Dow Chemical Co. on Thursday reported it lost $37 million in the fourth quarter in part because of weak demand and lower operating rates.

``This has been one of the most challenging quarters that Dow has ever faced,'' said Michael D. Parker, president and chief executive.

The huge chemical company said its loss amounted to 4 cents a share for the three months ended Dec. 31 in contrast to a profit of $149 million, or 16 cents a share, a year ago.

Excluding charges, including those related to Dow Chemical's merger with Danbury, Conn.-based Union Carbide, the Midland-based company reported a loss of 1 cent a share.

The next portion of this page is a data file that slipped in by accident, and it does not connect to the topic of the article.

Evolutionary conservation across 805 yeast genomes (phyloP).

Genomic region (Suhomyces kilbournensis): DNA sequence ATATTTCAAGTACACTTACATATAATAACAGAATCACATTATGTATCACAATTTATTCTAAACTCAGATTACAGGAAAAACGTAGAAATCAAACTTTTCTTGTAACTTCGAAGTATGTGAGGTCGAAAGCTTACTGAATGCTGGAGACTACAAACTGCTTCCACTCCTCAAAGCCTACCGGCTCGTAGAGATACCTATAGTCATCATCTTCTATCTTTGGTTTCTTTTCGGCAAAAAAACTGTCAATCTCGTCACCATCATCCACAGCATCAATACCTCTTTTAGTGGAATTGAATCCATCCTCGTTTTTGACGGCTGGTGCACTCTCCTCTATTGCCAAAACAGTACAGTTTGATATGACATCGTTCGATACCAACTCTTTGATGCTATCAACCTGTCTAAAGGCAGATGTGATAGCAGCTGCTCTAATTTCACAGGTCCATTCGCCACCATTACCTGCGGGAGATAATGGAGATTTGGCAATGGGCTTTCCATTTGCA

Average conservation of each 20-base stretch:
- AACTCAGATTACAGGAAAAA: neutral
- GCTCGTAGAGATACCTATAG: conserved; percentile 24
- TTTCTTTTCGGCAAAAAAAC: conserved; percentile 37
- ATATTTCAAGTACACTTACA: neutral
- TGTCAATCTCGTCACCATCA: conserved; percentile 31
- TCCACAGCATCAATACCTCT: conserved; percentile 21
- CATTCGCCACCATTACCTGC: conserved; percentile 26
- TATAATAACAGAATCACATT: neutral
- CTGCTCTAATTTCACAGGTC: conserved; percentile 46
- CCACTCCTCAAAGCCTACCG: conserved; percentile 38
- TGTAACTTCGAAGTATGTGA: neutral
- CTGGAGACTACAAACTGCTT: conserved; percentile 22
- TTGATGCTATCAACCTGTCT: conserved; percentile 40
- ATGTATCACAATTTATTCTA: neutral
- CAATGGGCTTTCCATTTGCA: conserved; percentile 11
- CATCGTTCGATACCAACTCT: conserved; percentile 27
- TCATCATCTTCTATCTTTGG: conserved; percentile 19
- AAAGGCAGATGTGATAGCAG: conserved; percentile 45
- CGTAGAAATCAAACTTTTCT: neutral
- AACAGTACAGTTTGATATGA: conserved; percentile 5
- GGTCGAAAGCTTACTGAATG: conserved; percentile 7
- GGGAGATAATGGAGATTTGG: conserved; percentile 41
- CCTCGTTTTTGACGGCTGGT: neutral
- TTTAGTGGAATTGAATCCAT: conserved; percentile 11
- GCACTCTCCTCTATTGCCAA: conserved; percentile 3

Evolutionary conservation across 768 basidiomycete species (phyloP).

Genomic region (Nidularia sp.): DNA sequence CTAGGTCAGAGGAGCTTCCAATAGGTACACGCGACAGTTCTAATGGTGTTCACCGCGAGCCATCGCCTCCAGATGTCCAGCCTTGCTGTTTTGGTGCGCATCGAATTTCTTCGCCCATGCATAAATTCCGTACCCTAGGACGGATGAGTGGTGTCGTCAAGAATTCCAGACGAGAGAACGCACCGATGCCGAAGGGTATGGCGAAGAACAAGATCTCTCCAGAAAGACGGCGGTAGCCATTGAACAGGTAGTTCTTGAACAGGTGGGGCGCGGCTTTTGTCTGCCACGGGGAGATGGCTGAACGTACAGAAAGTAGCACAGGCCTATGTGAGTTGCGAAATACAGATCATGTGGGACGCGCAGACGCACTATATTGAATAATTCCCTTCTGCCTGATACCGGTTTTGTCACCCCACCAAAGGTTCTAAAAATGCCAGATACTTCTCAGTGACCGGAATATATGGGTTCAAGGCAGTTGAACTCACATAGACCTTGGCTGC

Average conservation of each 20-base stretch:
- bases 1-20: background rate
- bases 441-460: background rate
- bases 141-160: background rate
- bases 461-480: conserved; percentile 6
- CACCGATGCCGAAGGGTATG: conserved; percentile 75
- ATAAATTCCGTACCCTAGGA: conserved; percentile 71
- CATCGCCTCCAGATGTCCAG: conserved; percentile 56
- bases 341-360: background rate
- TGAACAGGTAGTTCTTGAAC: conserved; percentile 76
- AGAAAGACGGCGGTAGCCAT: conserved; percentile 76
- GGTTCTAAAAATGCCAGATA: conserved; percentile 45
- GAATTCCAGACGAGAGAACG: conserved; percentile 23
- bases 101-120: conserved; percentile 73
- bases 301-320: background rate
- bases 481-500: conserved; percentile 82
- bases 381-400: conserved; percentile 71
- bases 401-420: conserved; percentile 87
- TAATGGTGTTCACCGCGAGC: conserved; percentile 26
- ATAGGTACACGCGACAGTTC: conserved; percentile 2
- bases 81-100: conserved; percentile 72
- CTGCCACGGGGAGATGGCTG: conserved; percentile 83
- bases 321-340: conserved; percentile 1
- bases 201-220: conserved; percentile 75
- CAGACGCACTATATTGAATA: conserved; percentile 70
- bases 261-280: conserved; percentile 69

The consensus forecast of analysts surveyed by Thomson Financial/First Call was earnings of 5 cents per share.

Net sales in the quarter were $6.35 billion, down 12 percent from $7.23 billion in the year ago period.

For the full year 2001, Dow lost $385 million, or 43 cents per share, compared with earnings of $1.68 billion, or $1.85 per share, in 2000.

Sales for the year totaled $27.81 billion, down 6 percent compared with $29.53 billion during 2000.

``The chemical industry has been, and is, facing the worst business environment in decades,'' Parker said. ``At the same time, Dow has had the added challenge of integrating Union Carbide and other strategic acquisitions.''

Dow's merger with Union Carbide was completed Feb. 6, making it the world's second-largest chemical company behind DuPont Co. Parker said the company is ahead of schedule in integrating Union Carbide's operations.

``As business conditions improve, the benefit of this work will be further leveraged and will significantly impact the bottom line,'' Parker said.